In the history of humanity, precious metals have been used as a raw material in the making of sumptuary objects and in order to put a seal on rituals, traditions, and forms of everyday life. Objects of gold and silver, combining functionality and artistic expression, constitute an important area of study, collecting, and enjoyment within cultural history. This room puts on display various pieces of outstanding workmanship, created for both ornamental and ceremonial purposes and appreciated for their utility, their beauty, and, more recently, their design.
The visit includes a series of works of both historical and esthetic interest: ivories, miniatures, religious furnishings, textiles, jewelry, medals, La Granja crystal, spoons, ironwork, clocks, silver amalgams, maquettes, silver-plated coconut shells, caskets, and other objects. Special sections are devoted to Maximilian and Carlota, to Porfirio Díaz, and to Mexican coins and banknotes, which are considered from both a technical and an esthetic viewpoint. A reading that probes both the materials themselves and their loftiest destiny: the work of art.
Currency was established as a standard of value for the exchange of goods. In Europe, metallic tokens (i.e. coins) came into use around the seventh century b.c. Coins have been an essential element in Western economies since the sixteenth century, when European mercantilism began to displace other monetary and commercial systems in the Americas.
In New Spain, different coins were known by names such as the Carlos y Juana, the cruz, macuquinas, columnarias, and peluconas. Owing to their excellent quality, international transactions in the eighteenth century were carried out with these currencies. They were legal tender in other Spanish possessions and also in the areas that would become Canada and the United States, even during and after the Mexican War of Independence, a period when the minting of coins declined and their exportation began to be controlled.
Personal virtue and ceaseless striving toward perfection were the mandates of the Confucian philosophy that encouraged the efforts of Asian artisans in ivory, wood, textiles, paintings, and inlaid mother-of-pearl, on display in the permanent exhibit Asia in Ivories. Through the donation of the Laura Fernández MacGregor collection to Fundación Carlos Slim in 2012, more than six hundred pieces were added to the examples of viceregal decorative art already in the Museo Soumaya. The cultural and philosophical legacy of Asia was turned into ivory in Buddhism, Hinduism, and Taoism. The historical Buddha and ideal Buddhas. The immortals of Chinese mythology, capable of destroying evil. Wise men, rulers, monks, damsels, nayikas (celestial dancers), children, legendary and symbolic animals, such as dragons, chimeras, and fenghuang, elephants, turtles, and the curious Foo dogs, or guardian lions, also known as Buddha’s lions.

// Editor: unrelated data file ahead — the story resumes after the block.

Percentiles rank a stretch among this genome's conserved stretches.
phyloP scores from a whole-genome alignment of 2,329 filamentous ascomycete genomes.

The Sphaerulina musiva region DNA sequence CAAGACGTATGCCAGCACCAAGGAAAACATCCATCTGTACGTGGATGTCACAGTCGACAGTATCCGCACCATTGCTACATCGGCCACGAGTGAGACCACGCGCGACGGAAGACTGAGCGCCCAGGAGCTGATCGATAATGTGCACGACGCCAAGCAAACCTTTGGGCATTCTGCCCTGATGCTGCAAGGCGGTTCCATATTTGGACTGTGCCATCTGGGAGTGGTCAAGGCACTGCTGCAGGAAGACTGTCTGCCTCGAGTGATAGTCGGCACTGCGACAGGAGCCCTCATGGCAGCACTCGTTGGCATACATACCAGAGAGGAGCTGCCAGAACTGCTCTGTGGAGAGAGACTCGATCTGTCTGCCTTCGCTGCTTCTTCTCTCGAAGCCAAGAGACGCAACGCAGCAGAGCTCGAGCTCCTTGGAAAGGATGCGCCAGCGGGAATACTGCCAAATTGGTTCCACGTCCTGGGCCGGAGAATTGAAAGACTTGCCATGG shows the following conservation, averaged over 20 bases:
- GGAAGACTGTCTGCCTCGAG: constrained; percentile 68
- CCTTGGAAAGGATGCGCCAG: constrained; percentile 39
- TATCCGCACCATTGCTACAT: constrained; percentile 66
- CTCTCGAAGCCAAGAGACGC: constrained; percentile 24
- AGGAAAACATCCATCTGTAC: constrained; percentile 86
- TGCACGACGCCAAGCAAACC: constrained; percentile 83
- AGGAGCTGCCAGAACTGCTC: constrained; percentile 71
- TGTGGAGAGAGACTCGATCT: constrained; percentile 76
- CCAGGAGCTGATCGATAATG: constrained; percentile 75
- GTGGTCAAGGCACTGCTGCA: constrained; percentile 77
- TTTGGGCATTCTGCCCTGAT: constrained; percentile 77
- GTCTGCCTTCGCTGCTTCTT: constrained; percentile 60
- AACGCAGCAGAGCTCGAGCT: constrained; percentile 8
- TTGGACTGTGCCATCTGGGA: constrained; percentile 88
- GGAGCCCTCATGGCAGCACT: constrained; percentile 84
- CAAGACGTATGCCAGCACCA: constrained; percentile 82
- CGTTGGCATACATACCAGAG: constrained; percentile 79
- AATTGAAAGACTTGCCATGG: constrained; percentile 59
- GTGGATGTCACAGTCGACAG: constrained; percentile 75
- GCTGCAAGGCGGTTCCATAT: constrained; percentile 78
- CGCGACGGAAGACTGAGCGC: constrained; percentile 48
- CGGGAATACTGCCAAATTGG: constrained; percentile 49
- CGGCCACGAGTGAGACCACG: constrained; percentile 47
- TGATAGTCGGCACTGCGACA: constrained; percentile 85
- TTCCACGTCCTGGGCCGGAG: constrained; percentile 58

Also represented in the collection are Christian images fashioned with Asian mastery and delicacy. Christ figures decorated not only with ferric pigments but also with real blood. Encounters and collisions: the Virgin Mary and the Buddha of compassion (Guanyin), alongside the martyrs of Japan. There are also the images of the Orient that nourished the Western imaginary, the origin of chinoiseries in the form of screens, tiles, textiles, and furniture.
A journey through time, a view of Asia, and a bridge joining philosophy, history, art, and ancient culture.
The museum’s collection of masterworks of European art, produced from the thirteenth to the nineteenth century by masters of the Flemish, Spanish, German, Italian, and French schools, enters into dialogue, in an interplay of influences and individual character, with works by the masters of New Spain.
Certain themes were constants in the religious production of these painters: depictions of sacred history, representations of Christ and the Virgin Mary, allegories and saints’ lives. In a secular vein, there are some remarkable portraits and scenes of everyday life, executed with impeccable mastery.